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The Last Temptation of Christ: Marty Tests the Faithful


In 1955, author Nikos Kazantzakis published his think piece of a novel, The Last Temptation of Christ, and, of course, created a shit-storm of controversy among the more fundamentalist factions of Christianity. Kazantzakis had dared to delve into that dark corner of Christian doctrine – what exactly had Satan used to try and tempt Jesus into escaping the final torment of crucifixion, thereby negating the primary tenet of the movement?

What could you possibly offer a man who has given-up everything that makes life worth living for the ordinary man and is now suffering immense pain for a collection of ideas? This question, as addressed by the author of the life-embracing Zorba the Greek, was a no-brainer. You tempt him with everything he has missed – love, family, long life, even sex – in exchange for ending the self-sacrifice being endured on behalf of the ungrateful.


It’s a logical argument that really goosed the devout who see the world in stark extremes of “good” and “evil”, and one that had fascinated the spiritual side of director Martin Scorsese from the time Barbara Hershey gave him a copy of the book while they were filming Boxcar Bertha decades earlier. Little did he know that his creative effort this time would make the controversies resulting from Taxi Driver and Raging Bull look like an Easter Pageant, as it were.

Scorsese rarely filmed outside of New York City, his natural element, and this film would drop him into the Moroccan desert. He had to work with an incredibly slim budget, originally $14 million now halved to $7 million. Luckily, he gathered a dedicated troupe of actors including Hershey (Mary Magdalene), Harvey Keitel (Judas), Harry Dean Stanton (Saul/Paul) and David Bowie (Pilate). Willem Dafoe – no stranger to controversial roles himself – was cast as Jesus.

Paul Schrader, who penned both Taxi Driver and Raging Bull screenplays, was on hand, as were Scorsese reliables, Thelma Schoonmaker and Michael Ballhaus, editor and cinematographer, respectively. They had three months and limited funds to film a Biblical epic – in the middle of a dessert – based on a book that had double decade reputation as heresy. What could possible go wrong?


Not much, actually. Although Scorsese considered the shoot as “working in a constant state of emergency”, he created his most thoughtful work to date. Keitel’s accent may have been a Judas by way of Little Italy, but Hershey positively glowed as Magdalene, the original hooker with a heart of gold. Dafoe’s spot-on interpretation of Jesus was exactly right for the material and, thanks to the slim budget, all the usual big sets and costumes we had come to associate with sword and sandal Biblical epics were tossed aside for a sparse, introspective look and feel.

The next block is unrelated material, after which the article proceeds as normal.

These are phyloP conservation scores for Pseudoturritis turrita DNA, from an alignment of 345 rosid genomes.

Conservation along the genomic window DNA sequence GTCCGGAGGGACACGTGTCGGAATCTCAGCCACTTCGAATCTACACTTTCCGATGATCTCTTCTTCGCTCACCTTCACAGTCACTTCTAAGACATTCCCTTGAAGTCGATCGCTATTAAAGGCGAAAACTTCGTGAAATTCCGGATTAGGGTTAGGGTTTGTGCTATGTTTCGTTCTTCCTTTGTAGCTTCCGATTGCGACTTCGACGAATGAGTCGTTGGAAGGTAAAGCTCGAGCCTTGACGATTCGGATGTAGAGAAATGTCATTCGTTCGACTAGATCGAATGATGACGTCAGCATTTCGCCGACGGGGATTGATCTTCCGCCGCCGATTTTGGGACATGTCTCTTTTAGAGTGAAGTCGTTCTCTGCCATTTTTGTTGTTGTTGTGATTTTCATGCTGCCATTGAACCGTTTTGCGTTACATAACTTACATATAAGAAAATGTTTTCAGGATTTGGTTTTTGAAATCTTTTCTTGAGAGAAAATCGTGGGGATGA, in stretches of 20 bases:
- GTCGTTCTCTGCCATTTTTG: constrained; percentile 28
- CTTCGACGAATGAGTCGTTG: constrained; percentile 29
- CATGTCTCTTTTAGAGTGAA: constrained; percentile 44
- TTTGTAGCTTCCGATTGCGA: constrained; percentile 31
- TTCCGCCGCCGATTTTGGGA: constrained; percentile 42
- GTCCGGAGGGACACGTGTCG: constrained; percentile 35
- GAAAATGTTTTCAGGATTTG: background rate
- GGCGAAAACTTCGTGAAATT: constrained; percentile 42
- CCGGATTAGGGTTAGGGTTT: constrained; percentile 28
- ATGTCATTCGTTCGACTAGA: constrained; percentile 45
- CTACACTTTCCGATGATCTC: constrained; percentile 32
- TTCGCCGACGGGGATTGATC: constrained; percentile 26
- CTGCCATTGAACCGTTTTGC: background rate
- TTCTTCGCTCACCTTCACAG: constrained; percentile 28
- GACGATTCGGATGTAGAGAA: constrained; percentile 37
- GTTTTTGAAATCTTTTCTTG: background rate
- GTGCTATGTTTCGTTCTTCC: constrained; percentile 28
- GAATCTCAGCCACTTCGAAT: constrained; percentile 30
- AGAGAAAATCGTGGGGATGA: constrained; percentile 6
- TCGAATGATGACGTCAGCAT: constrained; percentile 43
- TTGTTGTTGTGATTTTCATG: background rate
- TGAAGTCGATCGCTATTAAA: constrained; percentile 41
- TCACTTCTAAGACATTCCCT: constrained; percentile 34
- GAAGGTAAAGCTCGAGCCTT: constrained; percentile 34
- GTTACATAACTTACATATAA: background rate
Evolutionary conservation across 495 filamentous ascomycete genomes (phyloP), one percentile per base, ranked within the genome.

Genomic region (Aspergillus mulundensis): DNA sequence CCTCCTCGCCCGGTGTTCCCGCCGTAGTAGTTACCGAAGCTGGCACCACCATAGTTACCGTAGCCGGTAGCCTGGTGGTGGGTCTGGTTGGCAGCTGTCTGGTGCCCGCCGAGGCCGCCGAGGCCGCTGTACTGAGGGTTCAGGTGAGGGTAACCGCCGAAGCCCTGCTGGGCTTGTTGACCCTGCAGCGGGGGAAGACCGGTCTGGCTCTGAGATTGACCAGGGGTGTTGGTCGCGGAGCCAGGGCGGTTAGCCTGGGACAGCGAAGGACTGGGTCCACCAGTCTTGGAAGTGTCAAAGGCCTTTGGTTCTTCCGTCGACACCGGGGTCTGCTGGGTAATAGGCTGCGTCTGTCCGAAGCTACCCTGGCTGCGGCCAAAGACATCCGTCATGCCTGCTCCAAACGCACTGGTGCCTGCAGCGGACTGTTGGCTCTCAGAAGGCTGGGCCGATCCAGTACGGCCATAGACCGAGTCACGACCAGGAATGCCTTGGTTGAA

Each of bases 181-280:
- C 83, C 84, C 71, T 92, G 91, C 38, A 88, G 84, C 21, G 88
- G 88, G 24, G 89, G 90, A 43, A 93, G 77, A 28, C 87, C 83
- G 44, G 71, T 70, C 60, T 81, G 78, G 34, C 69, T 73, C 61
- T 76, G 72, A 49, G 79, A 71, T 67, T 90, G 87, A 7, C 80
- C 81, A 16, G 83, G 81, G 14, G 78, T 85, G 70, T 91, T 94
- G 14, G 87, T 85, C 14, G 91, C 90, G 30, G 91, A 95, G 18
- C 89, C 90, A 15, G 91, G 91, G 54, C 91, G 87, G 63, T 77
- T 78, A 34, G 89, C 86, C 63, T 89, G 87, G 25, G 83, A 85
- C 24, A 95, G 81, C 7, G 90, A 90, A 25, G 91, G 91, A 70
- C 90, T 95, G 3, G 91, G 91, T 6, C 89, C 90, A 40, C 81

Peter Gabriel, who was in charge of the score, gathered a who’s who of world music composers from Africa, Asia and the Middle East to contribute to what would become one of the most successful films scores ever produced. It’s beauty and simplicity added an aura of authenticity to the film that could never have been achieved by the clichéd orchestral scores that boomed away in the background of previous Bible epics.

Scorsese’s piece de resistance was the dream/hallucination sequence that graced the last third of the film – Satan’s temptation. As Jesus hangs from the cross in agony, fulfilling his duty, a child appears to temporarily remove his spirit and guide him through “what could be”, should he decide to forsake his destiny. What he presents to Jesus is a logical and simple argument, a promise of a normal, long-lived life filled with love, children and, most appealing, normalcy. It’s a fantastic, life-affirming sequence and, unfortunately, one that drove the Christian purists absolutely nuts.


Protestors set up picket lines at theaters, several church leaders denounced the film as blasphemy and seven countries banned the film from being shown. Two of the countries – The Philippines and Singapore – maintain the ban to this day. In Paris, a Christian fundamentalist group set off a firebomb in a cinema that was showing the film, several injuring several patrons. On top of all that, the film tanked at the box office.

Time has been kinder to The Last Temptation of Christ. Scorsese’s interpretation has not only the devotion and suffering required, but also a zesty appreciation for life. He presents the argument of a very real and authentic temptation that could break any zealot from his cause, making the ultimate decision to stay the course all the more inspiring. By discarding the image of a coiffed, blond Jesus and the grand trappings associated with the genre, and by introducing a viable argument that could wrestle handily with any dogmatic boundaries, Scorsese took the plunge and made a minimalist classic that’s bursting with ideas. Few contemporary audiences have seen the film, but if you love cinema – and Martin Scorsese’s work – do yourself a big favor. Find it and watch it.






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